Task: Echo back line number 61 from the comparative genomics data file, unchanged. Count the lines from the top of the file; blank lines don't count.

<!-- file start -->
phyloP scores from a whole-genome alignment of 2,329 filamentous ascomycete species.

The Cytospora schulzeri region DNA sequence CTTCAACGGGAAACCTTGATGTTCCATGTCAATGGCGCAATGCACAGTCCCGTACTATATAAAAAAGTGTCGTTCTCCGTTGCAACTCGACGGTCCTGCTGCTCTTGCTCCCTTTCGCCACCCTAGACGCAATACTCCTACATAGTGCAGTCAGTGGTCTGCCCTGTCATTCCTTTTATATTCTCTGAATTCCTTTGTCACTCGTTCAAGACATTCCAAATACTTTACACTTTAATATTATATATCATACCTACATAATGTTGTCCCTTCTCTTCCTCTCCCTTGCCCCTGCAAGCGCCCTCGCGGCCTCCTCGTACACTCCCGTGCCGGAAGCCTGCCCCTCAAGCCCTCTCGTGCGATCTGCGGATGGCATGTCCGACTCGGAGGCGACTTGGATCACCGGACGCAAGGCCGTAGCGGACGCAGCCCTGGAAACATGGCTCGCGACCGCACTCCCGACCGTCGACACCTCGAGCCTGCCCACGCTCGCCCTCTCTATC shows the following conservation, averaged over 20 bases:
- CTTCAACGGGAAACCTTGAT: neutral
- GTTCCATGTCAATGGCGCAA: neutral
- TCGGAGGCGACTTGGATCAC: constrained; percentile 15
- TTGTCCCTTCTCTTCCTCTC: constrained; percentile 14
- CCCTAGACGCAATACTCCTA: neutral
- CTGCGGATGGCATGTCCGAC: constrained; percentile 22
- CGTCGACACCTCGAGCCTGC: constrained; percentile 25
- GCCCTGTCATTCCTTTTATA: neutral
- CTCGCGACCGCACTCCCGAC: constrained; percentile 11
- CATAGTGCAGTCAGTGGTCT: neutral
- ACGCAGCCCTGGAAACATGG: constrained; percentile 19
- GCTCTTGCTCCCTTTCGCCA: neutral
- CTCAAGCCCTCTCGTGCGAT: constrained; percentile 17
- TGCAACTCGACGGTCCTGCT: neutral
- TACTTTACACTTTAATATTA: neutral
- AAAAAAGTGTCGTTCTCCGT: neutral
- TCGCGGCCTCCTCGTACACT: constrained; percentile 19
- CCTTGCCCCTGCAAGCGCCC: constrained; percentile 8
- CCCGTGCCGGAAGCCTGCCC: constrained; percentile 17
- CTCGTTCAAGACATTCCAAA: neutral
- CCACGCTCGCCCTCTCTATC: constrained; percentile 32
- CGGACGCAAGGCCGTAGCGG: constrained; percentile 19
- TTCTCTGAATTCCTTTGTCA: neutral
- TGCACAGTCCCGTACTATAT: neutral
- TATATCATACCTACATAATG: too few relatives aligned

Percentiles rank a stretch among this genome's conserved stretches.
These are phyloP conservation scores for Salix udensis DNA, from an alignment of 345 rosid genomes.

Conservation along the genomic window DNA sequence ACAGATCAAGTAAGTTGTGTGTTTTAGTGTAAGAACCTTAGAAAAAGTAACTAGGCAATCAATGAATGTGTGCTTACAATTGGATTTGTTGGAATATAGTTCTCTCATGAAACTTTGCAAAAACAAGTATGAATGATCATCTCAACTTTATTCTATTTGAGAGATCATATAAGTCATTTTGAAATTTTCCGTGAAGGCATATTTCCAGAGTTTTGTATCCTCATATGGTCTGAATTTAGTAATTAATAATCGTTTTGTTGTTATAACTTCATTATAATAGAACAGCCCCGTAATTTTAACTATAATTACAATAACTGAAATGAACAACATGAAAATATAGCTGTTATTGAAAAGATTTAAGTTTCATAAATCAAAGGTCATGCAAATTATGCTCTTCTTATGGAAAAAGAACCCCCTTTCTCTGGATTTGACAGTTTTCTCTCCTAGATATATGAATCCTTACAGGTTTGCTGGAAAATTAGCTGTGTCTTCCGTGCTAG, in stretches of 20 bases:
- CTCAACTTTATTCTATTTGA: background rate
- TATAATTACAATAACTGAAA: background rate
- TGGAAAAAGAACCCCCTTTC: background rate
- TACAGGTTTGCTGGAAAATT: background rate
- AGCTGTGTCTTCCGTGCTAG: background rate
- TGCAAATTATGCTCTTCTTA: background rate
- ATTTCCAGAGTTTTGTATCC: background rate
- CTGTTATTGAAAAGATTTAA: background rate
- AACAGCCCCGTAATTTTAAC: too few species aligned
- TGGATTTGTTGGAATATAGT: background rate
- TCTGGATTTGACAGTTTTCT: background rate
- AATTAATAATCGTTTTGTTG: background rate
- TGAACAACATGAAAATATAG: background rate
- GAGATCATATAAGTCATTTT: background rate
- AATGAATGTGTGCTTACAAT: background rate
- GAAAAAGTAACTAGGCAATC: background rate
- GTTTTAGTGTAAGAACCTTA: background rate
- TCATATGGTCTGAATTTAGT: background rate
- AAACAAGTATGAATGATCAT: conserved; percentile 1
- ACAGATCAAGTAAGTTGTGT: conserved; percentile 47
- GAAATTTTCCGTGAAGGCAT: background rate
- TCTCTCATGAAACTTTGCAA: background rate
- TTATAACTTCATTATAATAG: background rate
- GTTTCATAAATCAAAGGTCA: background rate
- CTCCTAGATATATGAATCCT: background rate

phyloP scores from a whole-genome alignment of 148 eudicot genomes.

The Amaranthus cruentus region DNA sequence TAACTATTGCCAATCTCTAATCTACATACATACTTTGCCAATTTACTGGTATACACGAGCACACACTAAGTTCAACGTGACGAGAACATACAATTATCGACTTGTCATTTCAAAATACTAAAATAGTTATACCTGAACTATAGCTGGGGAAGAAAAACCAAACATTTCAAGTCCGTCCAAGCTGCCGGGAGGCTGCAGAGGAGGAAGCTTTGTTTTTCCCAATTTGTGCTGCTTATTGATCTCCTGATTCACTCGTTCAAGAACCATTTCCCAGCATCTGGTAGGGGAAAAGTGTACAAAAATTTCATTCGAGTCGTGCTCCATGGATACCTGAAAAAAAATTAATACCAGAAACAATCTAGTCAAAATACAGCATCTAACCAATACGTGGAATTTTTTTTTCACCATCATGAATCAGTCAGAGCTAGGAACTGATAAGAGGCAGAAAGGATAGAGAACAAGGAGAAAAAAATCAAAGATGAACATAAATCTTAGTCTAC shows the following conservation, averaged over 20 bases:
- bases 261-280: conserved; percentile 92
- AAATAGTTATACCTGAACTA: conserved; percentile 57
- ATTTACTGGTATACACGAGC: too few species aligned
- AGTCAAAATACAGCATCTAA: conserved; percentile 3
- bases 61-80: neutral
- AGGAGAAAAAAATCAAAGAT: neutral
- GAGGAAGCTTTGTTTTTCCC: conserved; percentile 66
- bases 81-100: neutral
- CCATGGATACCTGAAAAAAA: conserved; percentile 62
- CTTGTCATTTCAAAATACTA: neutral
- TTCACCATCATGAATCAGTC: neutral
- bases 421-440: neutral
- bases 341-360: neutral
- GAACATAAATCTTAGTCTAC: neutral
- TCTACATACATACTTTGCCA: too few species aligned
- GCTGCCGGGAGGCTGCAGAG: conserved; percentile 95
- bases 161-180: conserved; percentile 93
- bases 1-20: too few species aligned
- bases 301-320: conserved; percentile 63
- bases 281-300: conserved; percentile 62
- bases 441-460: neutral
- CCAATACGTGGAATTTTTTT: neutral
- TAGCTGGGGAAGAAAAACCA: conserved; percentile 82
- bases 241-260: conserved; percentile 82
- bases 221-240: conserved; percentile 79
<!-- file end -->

- AGTCAAAATACAGCATCTAA: conserved; percentile 3